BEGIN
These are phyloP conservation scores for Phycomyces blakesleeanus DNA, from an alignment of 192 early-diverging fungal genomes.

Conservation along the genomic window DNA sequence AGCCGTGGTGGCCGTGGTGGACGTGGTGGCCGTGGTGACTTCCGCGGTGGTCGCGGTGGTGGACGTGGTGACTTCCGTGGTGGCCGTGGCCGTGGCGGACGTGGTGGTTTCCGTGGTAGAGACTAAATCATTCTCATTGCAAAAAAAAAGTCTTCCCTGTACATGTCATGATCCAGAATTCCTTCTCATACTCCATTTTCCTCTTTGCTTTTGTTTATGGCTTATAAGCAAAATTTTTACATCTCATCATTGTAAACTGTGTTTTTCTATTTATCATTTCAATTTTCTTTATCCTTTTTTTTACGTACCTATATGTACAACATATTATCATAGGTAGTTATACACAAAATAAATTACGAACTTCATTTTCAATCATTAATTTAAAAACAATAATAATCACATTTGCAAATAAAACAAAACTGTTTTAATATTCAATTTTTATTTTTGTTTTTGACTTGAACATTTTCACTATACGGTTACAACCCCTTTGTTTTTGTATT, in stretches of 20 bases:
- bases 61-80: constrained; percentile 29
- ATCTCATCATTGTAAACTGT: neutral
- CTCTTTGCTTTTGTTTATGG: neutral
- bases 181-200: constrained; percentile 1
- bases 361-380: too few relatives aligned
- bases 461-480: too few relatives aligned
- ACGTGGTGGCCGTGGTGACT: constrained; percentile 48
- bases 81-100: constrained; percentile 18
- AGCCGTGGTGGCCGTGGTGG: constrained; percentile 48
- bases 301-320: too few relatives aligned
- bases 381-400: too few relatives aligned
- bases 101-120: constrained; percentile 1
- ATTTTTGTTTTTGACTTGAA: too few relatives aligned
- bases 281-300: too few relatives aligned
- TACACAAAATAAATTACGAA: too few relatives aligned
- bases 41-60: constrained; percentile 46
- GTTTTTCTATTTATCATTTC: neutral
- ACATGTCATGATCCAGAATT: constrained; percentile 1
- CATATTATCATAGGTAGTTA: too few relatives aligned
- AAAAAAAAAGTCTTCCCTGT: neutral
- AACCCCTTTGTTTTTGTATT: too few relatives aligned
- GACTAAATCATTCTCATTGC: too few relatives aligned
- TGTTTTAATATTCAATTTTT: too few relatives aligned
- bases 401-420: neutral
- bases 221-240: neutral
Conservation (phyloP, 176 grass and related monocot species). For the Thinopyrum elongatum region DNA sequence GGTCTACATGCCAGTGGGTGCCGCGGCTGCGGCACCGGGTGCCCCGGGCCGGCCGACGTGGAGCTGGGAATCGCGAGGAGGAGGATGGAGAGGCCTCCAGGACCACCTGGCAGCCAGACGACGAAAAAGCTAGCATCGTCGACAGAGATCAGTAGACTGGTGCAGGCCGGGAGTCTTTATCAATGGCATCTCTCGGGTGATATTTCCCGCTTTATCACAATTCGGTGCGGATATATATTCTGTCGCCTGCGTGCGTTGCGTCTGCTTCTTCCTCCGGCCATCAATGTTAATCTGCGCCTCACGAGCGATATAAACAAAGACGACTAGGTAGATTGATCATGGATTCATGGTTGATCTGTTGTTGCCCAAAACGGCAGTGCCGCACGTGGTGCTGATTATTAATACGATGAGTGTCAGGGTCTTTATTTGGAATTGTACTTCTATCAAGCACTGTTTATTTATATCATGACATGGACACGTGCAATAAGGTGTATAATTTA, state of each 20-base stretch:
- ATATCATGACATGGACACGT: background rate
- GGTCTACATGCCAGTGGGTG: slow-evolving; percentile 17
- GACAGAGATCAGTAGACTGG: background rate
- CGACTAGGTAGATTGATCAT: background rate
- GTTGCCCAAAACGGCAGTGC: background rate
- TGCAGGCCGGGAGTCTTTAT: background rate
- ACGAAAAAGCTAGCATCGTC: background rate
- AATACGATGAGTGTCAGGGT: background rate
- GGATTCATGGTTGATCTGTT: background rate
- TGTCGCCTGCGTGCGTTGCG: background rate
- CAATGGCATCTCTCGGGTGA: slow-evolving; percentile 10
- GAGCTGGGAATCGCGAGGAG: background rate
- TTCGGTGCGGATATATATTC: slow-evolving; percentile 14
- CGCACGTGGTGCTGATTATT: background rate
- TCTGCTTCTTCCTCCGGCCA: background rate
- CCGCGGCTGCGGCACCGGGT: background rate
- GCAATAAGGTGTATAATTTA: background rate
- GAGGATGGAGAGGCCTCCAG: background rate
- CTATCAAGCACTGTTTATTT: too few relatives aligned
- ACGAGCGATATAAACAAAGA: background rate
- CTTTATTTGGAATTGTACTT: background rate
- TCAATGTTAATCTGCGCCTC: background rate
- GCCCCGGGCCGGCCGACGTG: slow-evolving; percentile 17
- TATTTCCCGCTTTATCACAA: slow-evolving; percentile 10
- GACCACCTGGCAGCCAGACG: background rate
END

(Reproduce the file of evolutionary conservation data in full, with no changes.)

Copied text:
These are phyloP conservation scores for Phycomyces blakesleeanus DNA, from an alignment of 192 early-diverging fungal genomes.

Conservation along the genomic window DNA sequence AGCCGTGGTGGCCGTGGTGGACGTGGTGGCCGTGGTGACTTCCGCGGTGGTCGCGGTGGTGGACGTGGTGACTTCCGTGGTGGCCGTGGCCGTGGCGGACGTGGTGGTTTCCGTGGTAGAGACTAAATCATTCTCATTGCAAAAAAAAAGTCTTCCCTGTACATGTCATGATCCAGAATTCCTTCTCATACTCCATTTTCCTCTTTGCTTTTGTTTATGGCTTATAAGCAAAATTTTTACATCTCATCATTGTAAACTGTGTTTTTCTATTTATCATTTCAATTTTCTTTATCCTTTTTTTTACGTACCTATATGTACAACATATTATCATAGGTAGTTATACACAAAATAAATTACGAACTTCATTTTCAATCATTAATTTAAAAACAATAATAATCACATTTGCAAATAAAACAAAACTGTTTTAATATTCAATTTTTATTTTTGTTTTTGACTTGAACATTTTCACTATACGGTTACAACCCCTTTGTTTTTGTATT, in stretches of 20 bases:
- bases 61-80: constrained; percentile 29
- ATCTCATCATTGTAAACTGT: neutral
- CTCTTTGCTTTTGTTTATGG: neutral
- bases 181-200: constrained; percentile 1
- bases 361-380: too few relatives aligned
- bases 461-480: too few relatives aligned
- ACGTGGTGGCCGTGGTGACT: constrained; percentile 48
- bases 81-100: constrained; percentile 18
- AGCCGTGGTGGCCGTGGTGG: constrained; percentile 48
- bases 301-320: too few relatives aligned
- bases 381-400: too few relatives aligned
- bases 101-120: constrained; percentile 1
- ATTTTTGTTTTTGACTTGAA: too few relatives aligned
- bases 281-300: too few relatives aligned
- TACACAAAATAAATTACGAA: too few relatives aligned
- bases 41-60: constrained; percentile 46
- GTTTTTCTATTTATCATTTC: neutral
- ACATGTCATGATCCAGAATT: constrained; percentile 1
- CATATTATCATAGGTAGTTA: too few relatives aligned
- AAAAAAAAAGTCTTCCCTGT: neutral
- AACCCCTTTGTTTTTGTATT: too few relatives aligned
- GACTAAATCATTCTCATTGC: too few relatives aligned
- TGTTTTAATATTCAATTTTT: too few relatives aligned
- bases 401-420: neutral
- bases 221-240: neutral
Conservation (phyloP, 176 grass and related monocot species). For the Thinopyrum elongatum region DNA sequence GGTCTACATGCCAGTGGGTGCCGCGGCTGCGGCACCGGGTGCCCCGGGCCGGCCGACGTGGAGCTGGGAATCGCGAGGAGGAGGATGGAGAGGCCTCCAGGACCACCTGGCAGCCAGACGACGAAAAAGCTAGCATCGTCGACAGAGATCAGTAGACTGGTGCAGGCCGGGAGTCTTTATCAATGGCATCTCTCGGGTGATATTTCCCGCTTTATCACAATTCGGTGCGGATATATATTCTGTCGCCTGCGTGCGTTGCGTCTGCTTCTTCCTCCGGCCATCAATGTTAATCTGCGCCTCACGAGCGATATAAACAAAGACGACTAGGTAGATTGATCATGGATTCATGGTTGATCTGTTGTTGCCCAAAACGGCAGTGCCGCACGTGGTGCTGATTATTAATACGATGAGTGTCAGGGTCTTTATTTGGAATTGTACTTCTATCAAGCACTGTTTATTTATATCATGACATGGACACGTGCAATAAGGTGTATAATTTA, state of each 20-base stretch:
- ATATCATGACATGGACACGT: background rate
- GGTCTACATGCCAGTGGGTG: slow-evolving; percentile 17
- GACAGAGATCAGTAGACTGG: background rate
- CGACTAGGTAGATTGATCAT: background rate
- GTTGCCCAAAACGGCAGTGC: background rate
- TGCAGGCCGGGAGTCTTTAT: background rate
- ACGAAAAAGCTAGCATCGTC: background rate
- AATACGATGAGTGTCAGGGT: background rate
- GGATTCATGGTTGATCTGTT: background rate
- TGTCGCCTGCGTGCGTTGCG: background rate
- CAATGGCATCTCTCGGGTGA: slow-evolving; percentile 10
- GAGCTGGGAATCGCGAGGAG: background rate
- TTCGGTGCGGATATATATTC: slow-evolving; percentile 14
- CGCACGTGGTGCTGATTATT: background rate
- TCTGCTTCTTCCTCCGGCCA: background rate
- CCGCGGCTGCGGCACCGGGT: background rate
- GCAATAAGGTGTATAATTTA: background rate
- GAGGATGGAGAGGCCTCCAG: background rate
- CTATCAAGCACTGTTTATTT: too few relatives aligned
- ACGAGCGATATAAACAAAGA: background rate
- CTTTATTTGGAATTGTACTT: background rate
- TCAATGTTAATCTGCGCCTC: background rate
- GCCCCGGGCCGGCCGACGTG: slow-evolving; percentile 17
- TATTTCCCGCTTTATCACAA: slow-evolving; percentile 10
- GACCACCTGGCAGCCAGACG: background rate